But since about 2008, Moscow has been the main mediator. At major meetings, the French and U.S. co-chairs were excluded from the room where the main talks happened, instead waiting outside to be briefed afterward.

When fighting broke out, Washington and other European capitals were barely visible. They lost public credibility amongst Armenians and Azerbaijanis during the fighting. European statements of “concern” at the death of civilians and reports of human rights abuses were derided on social media, especially on the Armenian side.

At this crucial moment, France also turned out to be an unfortunate mediator. Given France’s large Armenian diaspora and deep antagonism with Turkey, French President Emmanuel Macron had almost no leverage with Azerbaijan.

As Russia needs some legitimacy for its peace deal, we can expect the Minsk Group co-chair format to continue. On November 19, the EU reaffirmed its support for the mechanism. But this conflict-mediation format would surely benefit from a big shake-up.

France should seriously consider renouncing its co-chair position in favor of another European country or an EU-wide position. It has held the position for twenty-three years, and a country like Germany or Sweden—having more balanced relations with Armenia and Azerbaijan—would almost certainly be able to deliver more. A new UN Security Council resolution that spells out the new realities and remaining challenge would also be very helpful.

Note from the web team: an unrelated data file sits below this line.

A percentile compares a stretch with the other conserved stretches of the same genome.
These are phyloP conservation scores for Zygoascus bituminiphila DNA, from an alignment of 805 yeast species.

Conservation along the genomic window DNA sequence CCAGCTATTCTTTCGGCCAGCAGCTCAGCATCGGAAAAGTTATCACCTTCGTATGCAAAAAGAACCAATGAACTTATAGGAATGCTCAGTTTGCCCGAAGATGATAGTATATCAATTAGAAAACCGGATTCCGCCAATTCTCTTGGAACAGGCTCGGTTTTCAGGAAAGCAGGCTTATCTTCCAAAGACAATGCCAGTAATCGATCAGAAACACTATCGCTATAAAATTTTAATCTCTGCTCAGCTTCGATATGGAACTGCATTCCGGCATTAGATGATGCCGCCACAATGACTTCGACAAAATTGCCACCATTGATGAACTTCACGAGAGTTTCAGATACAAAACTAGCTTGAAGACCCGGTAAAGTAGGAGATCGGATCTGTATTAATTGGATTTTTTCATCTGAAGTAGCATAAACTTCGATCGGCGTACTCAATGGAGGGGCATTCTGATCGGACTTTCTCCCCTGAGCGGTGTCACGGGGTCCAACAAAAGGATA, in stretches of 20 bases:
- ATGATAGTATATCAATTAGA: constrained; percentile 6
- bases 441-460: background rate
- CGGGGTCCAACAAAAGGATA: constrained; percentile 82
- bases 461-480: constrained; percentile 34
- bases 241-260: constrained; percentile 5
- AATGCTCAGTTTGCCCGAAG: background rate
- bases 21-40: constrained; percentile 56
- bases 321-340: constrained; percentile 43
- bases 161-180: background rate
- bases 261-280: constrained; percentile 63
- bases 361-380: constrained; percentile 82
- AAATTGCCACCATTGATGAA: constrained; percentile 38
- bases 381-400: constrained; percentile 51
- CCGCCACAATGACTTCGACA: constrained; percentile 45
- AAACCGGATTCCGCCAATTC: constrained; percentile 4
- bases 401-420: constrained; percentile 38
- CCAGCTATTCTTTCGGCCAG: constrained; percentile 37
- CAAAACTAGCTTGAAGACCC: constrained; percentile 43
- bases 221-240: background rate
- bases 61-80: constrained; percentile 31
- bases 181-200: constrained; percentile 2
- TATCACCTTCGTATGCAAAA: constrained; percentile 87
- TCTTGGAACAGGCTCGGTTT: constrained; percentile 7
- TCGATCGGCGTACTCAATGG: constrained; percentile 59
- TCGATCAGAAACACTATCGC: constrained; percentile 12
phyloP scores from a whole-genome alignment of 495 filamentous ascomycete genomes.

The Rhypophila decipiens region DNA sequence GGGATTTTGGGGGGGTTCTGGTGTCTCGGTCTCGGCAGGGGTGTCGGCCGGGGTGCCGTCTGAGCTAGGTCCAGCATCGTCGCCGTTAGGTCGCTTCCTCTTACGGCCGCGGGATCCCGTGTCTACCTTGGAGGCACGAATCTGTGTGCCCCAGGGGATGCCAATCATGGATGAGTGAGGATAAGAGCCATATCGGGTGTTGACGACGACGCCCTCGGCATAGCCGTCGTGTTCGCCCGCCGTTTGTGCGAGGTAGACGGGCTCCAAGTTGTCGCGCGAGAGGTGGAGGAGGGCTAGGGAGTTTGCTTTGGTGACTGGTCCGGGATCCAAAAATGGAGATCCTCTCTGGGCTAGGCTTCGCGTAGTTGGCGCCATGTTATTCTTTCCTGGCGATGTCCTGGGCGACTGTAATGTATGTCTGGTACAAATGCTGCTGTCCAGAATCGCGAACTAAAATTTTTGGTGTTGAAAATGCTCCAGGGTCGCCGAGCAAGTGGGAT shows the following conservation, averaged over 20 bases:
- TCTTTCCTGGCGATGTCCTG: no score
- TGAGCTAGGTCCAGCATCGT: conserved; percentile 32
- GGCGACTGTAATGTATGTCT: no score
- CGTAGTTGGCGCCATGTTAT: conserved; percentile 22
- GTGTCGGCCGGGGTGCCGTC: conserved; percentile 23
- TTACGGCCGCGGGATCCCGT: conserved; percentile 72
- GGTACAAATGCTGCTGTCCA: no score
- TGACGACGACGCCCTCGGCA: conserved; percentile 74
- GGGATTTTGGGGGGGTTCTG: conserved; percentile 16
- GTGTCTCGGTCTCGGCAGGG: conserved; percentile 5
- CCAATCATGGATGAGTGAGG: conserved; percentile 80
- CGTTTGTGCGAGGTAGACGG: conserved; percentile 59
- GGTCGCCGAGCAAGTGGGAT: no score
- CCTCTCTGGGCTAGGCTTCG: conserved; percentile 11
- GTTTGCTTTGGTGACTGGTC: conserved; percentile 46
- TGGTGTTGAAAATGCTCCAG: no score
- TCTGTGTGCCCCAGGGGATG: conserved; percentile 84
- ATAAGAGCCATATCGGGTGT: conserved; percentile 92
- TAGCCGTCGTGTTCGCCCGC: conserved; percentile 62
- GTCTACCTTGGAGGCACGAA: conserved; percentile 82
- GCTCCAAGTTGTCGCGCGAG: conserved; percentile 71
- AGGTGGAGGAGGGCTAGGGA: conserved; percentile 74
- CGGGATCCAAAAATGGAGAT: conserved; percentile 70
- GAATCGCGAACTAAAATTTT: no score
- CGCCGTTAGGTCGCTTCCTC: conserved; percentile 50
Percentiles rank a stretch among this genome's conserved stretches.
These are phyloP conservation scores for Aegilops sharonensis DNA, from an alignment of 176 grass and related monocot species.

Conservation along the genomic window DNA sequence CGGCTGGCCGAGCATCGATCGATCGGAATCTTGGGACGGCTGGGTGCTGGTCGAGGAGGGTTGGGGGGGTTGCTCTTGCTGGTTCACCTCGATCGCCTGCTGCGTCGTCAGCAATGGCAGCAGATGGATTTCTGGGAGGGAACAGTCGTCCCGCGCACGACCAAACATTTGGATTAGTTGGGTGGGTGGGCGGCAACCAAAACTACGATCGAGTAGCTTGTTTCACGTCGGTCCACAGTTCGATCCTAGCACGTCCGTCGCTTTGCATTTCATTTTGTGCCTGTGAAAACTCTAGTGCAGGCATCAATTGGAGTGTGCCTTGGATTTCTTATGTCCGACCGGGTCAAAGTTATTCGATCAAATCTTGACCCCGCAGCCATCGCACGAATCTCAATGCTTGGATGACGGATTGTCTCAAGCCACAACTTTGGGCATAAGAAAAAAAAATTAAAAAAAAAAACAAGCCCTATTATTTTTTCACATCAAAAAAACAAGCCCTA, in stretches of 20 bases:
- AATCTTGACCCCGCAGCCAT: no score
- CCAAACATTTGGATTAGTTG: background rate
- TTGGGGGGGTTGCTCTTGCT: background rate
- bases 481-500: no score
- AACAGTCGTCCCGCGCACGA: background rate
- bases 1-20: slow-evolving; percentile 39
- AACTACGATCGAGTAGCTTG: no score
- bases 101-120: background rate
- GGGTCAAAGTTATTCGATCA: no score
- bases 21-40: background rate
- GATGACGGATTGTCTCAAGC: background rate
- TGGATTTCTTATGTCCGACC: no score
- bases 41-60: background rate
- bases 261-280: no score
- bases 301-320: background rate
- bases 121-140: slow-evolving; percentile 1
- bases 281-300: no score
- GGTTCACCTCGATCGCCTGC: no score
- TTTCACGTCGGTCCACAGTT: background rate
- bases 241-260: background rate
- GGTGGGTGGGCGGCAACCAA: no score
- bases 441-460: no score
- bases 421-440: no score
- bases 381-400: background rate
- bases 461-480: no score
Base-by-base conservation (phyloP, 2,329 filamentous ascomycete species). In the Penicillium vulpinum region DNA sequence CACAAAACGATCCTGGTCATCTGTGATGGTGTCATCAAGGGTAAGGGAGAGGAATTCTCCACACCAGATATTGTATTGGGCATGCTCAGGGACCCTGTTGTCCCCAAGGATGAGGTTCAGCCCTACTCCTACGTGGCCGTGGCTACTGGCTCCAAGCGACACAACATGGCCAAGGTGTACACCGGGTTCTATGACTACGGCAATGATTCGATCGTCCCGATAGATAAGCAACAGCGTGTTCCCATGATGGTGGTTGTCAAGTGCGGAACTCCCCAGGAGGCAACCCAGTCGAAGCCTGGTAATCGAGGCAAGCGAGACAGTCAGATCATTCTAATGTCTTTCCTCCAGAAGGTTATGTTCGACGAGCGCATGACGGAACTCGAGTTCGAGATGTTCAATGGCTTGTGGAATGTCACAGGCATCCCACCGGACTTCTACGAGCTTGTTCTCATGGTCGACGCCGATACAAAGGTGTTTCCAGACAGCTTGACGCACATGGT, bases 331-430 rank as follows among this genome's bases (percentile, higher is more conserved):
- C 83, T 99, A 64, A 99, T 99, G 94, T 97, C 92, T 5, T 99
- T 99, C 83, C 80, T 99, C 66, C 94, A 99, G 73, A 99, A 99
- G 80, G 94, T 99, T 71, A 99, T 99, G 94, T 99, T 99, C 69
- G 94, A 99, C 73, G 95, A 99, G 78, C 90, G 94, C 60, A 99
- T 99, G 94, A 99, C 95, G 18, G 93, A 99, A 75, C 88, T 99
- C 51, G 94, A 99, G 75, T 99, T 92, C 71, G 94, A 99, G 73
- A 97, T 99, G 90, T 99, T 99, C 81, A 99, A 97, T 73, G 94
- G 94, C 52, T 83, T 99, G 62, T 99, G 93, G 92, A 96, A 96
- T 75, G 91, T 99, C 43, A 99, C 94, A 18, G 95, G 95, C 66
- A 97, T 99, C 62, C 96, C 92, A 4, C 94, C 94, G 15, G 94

An armed conflict between two Eastern Partnership countries has challenged the EU’s aspirations for a strategic role in the South Caucasus. The EU simply lacked the institutional tools to deal with this crisis.

Georgia, extremely wary of Russia’s new, assertive role in the South Caucasus, is drawing conclusions. Georgian opposition politicians called on Pompeo to pledge “the deployment of U.S. military infrastructure in Georgia” in response to the Russian peacekeepers in Karabakh to the south.

Having lost the war, can Europeans and Americans help shape a peace?

There is a huge amount to be done—both in Nagorny Karabakh itself and in the seven former occupied territories—that would benefit from European expertise, in partnership with UN agencies, from reconstruction and demining to facilitating resettlement.

The important and controversial issue of protecting cultural heritage and allowing access for Armenians to places of worship now under Azerbaijani control calls for international facilitation—and will be a concern that the Armenian-American community puts before the incoming U.S. administration of President-elect Joe Biden.

European NGOs also have good expertise in facilitating dialogue initiatives between fearful communities separated by war but now fated to live as neighbors once again.

This is all work that is suited to European skills. Engagement here and money spent should also provide some political leverage for both the EU and UN.

But that engagement also requires great humility. The Western powers should acknowledge that they basically allowed themselves to be bystanders to the great-power deal that halted the new war over Nagorny Karabakh.